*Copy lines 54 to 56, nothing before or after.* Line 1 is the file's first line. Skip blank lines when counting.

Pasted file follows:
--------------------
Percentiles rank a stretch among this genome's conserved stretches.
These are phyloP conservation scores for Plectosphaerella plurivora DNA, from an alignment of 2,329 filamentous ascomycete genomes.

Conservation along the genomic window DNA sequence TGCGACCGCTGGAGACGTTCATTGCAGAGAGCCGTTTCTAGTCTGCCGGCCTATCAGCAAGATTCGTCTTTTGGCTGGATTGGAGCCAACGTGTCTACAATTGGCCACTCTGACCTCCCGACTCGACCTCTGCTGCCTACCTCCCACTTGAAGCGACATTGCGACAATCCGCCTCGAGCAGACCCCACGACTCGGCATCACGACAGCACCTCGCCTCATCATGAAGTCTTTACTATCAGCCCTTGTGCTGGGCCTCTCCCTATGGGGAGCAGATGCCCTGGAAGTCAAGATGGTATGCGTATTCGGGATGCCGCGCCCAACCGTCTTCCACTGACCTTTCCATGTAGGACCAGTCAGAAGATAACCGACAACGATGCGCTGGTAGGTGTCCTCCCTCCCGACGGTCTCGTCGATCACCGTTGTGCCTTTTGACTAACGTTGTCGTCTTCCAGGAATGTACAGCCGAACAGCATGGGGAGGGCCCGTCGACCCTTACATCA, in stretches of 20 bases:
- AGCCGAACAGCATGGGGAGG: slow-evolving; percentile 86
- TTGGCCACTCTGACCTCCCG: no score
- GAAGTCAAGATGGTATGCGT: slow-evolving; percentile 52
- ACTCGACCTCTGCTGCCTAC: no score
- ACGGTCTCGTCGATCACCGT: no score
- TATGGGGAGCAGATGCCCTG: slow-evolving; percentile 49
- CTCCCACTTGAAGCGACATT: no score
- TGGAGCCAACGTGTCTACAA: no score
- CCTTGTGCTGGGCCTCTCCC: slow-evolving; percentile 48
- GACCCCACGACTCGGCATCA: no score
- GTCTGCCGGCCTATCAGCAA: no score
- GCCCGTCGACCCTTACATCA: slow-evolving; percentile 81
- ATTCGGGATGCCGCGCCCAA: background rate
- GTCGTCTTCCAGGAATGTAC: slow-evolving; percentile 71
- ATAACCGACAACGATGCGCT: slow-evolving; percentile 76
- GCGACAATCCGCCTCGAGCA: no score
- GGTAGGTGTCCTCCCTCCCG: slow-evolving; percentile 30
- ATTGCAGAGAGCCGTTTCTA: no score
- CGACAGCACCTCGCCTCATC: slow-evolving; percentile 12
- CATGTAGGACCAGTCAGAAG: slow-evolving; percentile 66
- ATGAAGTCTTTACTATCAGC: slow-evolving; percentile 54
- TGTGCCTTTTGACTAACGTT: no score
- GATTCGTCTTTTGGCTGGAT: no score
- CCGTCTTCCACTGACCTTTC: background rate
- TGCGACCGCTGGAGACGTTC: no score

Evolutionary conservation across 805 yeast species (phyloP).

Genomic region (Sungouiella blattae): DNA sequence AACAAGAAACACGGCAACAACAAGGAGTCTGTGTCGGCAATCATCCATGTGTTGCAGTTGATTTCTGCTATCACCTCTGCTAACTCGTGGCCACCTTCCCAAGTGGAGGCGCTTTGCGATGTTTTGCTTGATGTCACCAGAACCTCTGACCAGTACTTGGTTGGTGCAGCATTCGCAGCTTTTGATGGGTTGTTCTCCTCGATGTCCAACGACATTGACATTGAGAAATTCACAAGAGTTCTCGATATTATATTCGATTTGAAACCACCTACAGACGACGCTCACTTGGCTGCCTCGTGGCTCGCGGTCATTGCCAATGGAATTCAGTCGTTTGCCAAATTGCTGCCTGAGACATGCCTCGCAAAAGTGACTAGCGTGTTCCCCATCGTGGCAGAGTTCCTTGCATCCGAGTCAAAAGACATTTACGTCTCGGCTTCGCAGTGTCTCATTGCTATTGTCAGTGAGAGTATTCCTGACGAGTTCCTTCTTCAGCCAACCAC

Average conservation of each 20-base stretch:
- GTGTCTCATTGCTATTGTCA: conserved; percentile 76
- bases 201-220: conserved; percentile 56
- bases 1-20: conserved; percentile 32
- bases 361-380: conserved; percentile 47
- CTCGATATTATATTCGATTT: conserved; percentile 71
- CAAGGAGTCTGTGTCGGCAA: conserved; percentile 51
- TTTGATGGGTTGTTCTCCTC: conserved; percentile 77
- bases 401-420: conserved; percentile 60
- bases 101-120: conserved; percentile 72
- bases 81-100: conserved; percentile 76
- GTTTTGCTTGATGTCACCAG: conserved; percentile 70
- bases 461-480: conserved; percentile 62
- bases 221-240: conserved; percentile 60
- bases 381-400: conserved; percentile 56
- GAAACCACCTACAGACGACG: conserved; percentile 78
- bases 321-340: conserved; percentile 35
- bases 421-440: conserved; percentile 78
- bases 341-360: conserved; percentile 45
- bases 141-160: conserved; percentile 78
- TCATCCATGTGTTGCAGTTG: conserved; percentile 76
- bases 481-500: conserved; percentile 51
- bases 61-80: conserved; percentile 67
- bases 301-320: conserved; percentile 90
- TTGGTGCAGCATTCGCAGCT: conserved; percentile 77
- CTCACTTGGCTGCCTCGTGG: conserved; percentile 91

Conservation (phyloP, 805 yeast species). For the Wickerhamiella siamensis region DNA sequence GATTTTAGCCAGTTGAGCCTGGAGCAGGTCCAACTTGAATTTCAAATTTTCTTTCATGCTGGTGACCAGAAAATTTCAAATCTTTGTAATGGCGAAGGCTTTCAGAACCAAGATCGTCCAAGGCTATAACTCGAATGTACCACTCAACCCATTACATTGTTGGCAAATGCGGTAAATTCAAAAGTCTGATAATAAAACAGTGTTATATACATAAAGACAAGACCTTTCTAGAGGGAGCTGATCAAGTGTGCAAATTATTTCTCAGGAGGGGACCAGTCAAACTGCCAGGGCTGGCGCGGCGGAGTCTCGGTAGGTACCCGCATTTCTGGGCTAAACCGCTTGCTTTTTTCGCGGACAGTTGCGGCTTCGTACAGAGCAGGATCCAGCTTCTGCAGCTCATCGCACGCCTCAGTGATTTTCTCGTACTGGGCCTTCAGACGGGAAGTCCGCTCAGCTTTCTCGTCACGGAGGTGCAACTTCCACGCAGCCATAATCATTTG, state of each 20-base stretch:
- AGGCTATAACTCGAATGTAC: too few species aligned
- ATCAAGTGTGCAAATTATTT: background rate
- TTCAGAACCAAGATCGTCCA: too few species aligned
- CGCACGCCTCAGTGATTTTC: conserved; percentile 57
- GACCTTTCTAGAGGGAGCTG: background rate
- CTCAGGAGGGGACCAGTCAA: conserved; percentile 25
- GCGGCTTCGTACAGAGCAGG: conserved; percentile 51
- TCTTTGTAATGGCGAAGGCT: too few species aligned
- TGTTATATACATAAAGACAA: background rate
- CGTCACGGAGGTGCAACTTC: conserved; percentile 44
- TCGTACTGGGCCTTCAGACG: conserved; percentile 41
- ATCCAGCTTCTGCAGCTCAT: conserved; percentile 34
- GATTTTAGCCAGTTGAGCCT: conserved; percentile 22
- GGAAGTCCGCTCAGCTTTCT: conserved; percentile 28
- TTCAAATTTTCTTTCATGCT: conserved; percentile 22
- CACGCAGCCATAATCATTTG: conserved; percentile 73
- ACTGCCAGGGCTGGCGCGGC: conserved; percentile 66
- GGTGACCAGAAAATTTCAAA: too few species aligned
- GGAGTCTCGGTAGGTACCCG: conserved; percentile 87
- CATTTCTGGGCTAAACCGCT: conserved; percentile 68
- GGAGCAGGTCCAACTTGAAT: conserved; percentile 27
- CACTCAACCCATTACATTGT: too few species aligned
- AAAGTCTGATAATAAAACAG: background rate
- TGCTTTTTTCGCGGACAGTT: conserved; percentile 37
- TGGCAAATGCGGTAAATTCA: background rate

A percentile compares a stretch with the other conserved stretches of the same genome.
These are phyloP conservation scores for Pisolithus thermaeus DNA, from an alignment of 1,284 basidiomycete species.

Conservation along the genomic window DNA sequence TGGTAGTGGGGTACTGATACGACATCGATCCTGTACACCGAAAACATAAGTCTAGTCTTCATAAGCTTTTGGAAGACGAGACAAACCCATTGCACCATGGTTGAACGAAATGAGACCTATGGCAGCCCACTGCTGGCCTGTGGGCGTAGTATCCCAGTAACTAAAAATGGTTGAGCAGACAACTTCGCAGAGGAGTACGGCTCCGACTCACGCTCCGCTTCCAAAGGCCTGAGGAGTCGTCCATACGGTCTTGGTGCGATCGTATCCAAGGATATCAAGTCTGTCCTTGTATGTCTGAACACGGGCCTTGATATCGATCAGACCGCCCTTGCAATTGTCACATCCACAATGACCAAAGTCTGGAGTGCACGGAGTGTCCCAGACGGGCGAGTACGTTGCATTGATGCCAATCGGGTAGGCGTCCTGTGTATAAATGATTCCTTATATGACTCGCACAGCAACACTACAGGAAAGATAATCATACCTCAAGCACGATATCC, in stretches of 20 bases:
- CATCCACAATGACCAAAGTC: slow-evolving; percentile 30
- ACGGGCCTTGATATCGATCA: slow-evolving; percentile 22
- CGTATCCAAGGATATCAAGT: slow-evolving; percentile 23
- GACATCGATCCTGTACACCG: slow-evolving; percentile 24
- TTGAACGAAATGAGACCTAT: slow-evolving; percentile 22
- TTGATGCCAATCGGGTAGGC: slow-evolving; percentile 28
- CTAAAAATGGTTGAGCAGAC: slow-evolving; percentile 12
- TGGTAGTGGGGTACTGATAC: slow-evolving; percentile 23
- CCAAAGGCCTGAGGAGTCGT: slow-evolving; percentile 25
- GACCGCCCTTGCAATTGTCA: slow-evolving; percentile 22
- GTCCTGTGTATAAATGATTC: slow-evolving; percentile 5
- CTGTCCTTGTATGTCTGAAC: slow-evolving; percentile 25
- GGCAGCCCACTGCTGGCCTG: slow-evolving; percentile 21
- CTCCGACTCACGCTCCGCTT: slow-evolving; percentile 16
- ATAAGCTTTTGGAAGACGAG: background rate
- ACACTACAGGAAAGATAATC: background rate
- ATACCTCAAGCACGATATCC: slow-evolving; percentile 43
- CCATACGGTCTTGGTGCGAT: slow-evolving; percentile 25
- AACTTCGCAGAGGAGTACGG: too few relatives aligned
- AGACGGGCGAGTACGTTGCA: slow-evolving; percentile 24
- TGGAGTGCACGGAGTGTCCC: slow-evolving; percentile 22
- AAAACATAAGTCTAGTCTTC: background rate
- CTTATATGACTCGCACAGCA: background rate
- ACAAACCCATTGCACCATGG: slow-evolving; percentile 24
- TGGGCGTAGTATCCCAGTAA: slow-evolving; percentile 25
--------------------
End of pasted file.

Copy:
- bases 301-320: conserved; percentile 90
- TTGGTGCAGCATTCGCAGCT: conserved; percentile 77
- CTCACTTGGCTGCCTCGTGG: conserved; percentile 91